I don’t know how I will ever tour again. I am always wiped out after one gig in a week, let alone three or more. But I had a relaxed day of reading books for the podcast and listening myself on the radio.
It was episode three of the latest series of Relativit
y today and it’s the one where things take a dark turn for Ian. I’d forgotten that this episode revolves almost entirely around Ian and Chloe (and the medical staff who treat Ian). I think I’d intended it to be a sub plot of an episode but realised that it needed a bit more space and that it would be interesting to concentrate on one thing. I guess I did that before with a bottle episode of four or so of the characters talking about the past, but I have always tried to make sure that this is an ensemble piece and not a case where a comedian writes a show for himself, where he gets all the funny lines. Given the calibre of the actors I have it would be insane to do that, so I was nervous of doing even one episode that mainly involved me, but it was the right choice and in any case Phil Davis steals the whole thing with his short scene at the end.
I also had to work around actor availability and Alison Steadman only had a couple of days to work with us on this one, so it actually gave me the freedom to write an episode without her in. We could survive one episode without her, but no more than that. It’s also what gave me the idea to have her on Zoom from another room in episode 2, giving her the opportunity to literally phone it in (though in the end she was in the studio to do this scene - but I liked it as a comedic conceit anyway).
I have left the editing up to our fabulous producer Polly Thomas and not even listened to any of the episodes until broadcast. I think it’s important to trust the people you work with to do a good job and that one person taking too much control over a project can actually ruin it. Again lots of comedians (including me in the past) can get insistent that everything has to be done their way, because that’s what they’re used to, but like the dictators that they could have been if they’d; chosen a different path, this can lead to stultifying situations. Make sure you’ve got good people and then trust them.
The good thing about this is that I have often forgotten lots of stuff about each episode and can be surprised by them. It was interesting listening to this one (and remembering that it was all about my character, who is very much a slightly more confident version of me - in reality I didn’t talk or joke much in any of these situations, but did think of jokes) because it felt like the writer had taken something from my life and put it on the airwaves. I was reliving some highly emotional moments and there were a few tears, though thankfully lots of laughter too. The bit that really got me, which surprised me, was the scanning scene, which I suppose was the moment where things started to turned dark for me. Ian and I were so confident that nothing was wrong that the bad news being broken (even if it wasn’t entirely processed at the time) was a real shock. I was silent and wondering why things were taking so long. Ian is providing a nervy monologue and trying to make the medical staff laugh and then has to face up to the news. So I think my tears came here because this time I understood what was happening, when at the time I was still in denial. That’s the moment where the floor fell away and aside from the tears I shed after I got the call from the doctor, I got through this experience by joking and distracting myself from what’s going on. I still find it hard to believe I had cancer. So maybe I’ve bottled things up a bit. This year has been more psychologically difficult than last, but I have remained pretty upbeat about the whole experience. Nearly everything that has happened after this has been positive.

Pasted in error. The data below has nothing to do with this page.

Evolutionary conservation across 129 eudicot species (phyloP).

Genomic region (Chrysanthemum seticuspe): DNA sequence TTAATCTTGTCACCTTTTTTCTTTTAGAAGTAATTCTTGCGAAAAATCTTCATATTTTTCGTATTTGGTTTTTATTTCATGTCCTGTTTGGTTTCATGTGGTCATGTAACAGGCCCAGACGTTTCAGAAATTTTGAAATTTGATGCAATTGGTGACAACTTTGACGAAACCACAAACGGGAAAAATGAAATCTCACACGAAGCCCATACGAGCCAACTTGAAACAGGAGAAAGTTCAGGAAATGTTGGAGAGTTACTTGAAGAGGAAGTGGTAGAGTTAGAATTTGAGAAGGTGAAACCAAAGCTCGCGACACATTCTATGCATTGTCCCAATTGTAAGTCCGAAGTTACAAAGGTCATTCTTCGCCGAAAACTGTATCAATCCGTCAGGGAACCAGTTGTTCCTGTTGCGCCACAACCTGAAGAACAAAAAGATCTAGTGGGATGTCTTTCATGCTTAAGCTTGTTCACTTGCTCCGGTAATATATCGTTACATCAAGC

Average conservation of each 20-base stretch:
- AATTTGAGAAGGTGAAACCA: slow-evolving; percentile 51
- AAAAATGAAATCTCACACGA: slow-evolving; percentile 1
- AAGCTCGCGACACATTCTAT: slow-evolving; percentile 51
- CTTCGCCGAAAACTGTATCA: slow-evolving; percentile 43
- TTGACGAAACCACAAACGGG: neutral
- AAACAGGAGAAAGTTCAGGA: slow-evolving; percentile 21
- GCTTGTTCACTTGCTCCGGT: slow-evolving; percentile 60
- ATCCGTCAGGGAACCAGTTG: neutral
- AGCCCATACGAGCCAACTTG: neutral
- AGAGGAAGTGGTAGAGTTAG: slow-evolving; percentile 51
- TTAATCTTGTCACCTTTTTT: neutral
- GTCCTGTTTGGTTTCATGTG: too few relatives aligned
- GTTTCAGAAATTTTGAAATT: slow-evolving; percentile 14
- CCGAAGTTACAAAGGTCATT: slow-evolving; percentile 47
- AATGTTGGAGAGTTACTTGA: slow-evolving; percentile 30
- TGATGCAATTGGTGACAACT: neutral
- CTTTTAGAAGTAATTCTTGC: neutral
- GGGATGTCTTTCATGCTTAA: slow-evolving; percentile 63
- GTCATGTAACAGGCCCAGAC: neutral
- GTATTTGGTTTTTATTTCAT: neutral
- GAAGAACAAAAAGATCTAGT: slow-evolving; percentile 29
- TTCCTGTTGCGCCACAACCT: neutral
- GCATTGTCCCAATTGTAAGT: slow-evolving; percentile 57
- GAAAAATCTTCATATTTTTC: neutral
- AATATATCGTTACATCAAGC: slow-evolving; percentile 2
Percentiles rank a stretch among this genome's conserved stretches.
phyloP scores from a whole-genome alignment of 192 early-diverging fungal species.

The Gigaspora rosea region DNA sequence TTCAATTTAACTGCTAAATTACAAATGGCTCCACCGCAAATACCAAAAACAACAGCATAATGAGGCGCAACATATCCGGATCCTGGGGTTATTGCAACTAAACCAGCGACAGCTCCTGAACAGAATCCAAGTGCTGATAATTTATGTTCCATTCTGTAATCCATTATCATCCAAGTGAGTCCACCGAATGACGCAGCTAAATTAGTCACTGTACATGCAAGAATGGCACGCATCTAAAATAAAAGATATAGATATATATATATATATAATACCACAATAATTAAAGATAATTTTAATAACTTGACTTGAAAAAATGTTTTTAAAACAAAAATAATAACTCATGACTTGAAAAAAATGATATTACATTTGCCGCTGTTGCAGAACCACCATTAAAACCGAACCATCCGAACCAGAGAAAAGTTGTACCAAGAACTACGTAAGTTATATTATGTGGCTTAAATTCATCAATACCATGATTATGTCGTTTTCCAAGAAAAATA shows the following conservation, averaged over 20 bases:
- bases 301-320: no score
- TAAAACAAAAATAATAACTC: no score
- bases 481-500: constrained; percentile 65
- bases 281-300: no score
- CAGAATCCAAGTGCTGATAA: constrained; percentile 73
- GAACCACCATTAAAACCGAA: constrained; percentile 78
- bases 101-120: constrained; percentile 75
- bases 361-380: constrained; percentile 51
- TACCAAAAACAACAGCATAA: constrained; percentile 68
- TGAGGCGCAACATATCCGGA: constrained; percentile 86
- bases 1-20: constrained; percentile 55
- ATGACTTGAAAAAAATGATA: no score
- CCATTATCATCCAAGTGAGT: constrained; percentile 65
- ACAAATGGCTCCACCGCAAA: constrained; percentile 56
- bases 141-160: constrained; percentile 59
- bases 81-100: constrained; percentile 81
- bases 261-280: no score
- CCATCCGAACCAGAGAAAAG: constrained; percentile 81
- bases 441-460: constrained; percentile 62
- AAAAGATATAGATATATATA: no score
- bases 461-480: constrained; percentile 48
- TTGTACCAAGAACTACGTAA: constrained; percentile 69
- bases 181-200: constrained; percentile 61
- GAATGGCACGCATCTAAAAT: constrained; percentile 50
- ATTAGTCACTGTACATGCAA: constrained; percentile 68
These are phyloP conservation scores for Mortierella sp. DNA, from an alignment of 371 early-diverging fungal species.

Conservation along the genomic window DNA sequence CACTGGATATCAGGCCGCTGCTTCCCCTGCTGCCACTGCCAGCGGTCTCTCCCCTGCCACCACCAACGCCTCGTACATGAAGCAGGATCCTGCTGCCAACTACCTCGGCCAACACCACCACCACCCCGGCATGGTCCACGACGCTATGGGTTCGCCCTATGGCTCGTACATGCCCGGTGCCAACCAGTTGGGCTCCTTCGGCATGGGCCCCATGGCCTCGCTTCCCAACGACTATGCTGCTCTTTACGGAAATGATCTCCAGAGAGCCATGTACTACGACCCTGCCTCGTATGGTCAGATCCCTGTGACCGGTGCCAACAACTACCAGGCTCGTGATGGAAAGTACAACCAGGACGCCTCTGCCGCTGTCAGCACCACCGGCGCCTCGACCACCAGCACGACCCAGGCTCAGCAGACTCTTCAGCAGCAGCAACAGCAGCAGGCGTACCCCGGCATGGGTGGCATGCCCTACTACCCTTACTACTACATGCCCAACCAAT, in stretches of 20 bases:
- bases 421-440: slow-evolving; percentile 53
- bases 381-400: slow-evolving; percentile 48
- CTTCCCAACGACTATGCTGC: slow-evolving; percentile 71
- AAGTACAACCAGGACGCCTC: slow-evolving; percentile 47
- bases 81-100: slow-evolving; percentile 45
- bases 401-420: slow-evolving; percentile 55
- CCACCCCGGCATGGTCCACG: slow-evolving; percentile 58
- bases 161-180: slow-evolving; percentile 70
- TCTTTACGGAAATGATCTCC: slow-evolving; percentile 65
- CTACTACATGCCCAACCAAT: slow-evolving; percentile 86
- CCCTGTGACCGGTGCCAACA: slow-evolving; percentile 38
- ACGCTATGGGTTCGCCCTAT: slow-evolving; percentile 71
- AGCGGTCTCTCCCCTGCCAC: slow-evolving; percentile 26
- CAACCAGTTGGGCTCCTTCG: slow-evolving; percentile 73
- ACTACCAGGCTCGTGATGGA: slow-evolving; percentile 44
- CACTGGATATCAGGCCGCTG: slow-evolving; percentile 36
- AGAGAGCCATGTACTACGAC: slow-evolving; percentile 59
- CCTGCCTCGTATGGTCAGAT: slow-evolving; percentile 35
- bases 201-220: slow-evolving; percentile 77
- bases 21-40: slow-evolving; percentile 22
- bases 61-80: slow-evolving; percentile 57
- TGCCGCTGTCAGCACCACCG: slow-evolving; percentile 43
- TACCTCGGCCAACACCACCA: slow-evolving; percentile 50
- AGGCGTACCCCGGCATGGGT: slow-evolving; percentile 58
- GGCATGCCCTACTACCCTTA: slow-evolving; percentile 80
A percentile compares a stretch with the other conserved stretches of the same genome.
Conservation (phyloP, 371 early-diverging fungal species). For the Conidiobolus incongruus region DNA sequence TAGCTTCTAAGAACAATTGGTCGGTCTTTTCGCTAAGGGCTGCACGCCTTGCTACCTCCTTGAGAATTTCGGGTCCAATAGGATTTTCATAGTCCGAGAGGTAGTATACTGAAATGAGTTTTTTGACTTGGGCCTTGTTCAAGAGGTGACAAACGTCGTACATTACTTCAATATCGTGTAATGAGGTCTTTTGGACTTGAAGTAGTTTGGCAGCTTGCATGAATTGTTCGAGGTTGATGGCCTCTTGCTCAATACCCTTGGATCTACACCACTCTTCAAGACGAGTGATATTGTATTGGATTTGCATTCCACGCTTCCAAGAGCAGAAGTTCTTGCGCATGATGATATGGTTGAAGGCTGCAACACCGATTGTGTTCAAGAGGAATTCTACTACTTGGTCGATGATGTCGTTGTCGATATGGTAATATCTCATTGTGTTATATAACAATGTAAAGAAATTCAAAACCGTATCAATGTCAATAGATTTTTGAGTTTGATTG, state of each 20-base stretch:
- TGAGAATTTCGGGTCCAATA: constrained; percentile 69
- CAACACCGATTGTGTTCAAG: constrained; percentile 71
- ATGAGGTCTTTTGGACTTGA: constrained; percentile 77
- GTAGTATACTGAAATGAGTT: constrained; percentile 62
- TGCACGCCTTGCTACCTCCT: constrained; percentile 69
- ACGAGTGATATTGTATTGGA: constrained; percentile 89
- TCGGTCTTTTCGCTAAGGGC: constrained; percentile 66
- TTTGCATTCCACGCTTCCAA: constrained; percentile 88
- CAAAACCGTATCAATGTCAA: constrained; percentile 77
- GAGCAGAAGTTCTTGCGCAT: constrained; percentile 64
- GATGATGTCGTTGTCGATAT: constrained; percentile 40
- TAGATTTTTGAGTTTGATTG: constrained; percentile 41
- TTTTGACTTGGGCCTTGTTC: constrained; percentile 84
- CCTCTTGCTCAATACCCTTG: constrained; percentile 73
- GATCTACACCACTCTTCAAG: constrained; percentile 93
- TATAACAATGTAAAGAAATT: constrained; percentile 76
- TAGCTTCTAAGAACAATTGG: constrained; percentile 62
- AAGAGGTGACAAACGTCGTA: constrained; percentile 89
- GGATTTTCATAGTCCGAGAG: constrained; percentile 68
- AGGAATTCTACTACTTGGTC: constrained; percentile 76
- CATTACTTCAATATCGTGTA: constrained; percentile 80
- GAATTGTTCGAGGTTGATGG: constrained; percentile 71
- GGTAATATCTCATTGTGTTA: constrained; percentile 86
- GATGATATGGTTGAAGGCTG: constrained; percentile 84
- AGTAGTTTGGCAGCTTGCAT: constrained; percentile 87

And I was very pleased with this episode. Not only is my performance OK (though I really am lucky to be working with such great actors who make the job seem effortless, Emily Berrington is terrific in this show and it’s an utter thrill to do a scene as good as the final one with Phil Davis) but it treats a serious and dark subject with truth and humour and is also hopefully instructive. And kudos to Radio 4 for allowing a comedy about cancer, which includes so many mentions of balls and scrotums and a couple of jokes about the word cunt to go out at 11.30am without any censorship.
What’s this unusual sensation? Is it pride in my own work? Maybe. I have little to compare it with.
And this is RHLSTP book club at its best. A fab chat with Natalie Haynes
about her highly recommended book Stone Blind (sadly not about what happens if you clear too many)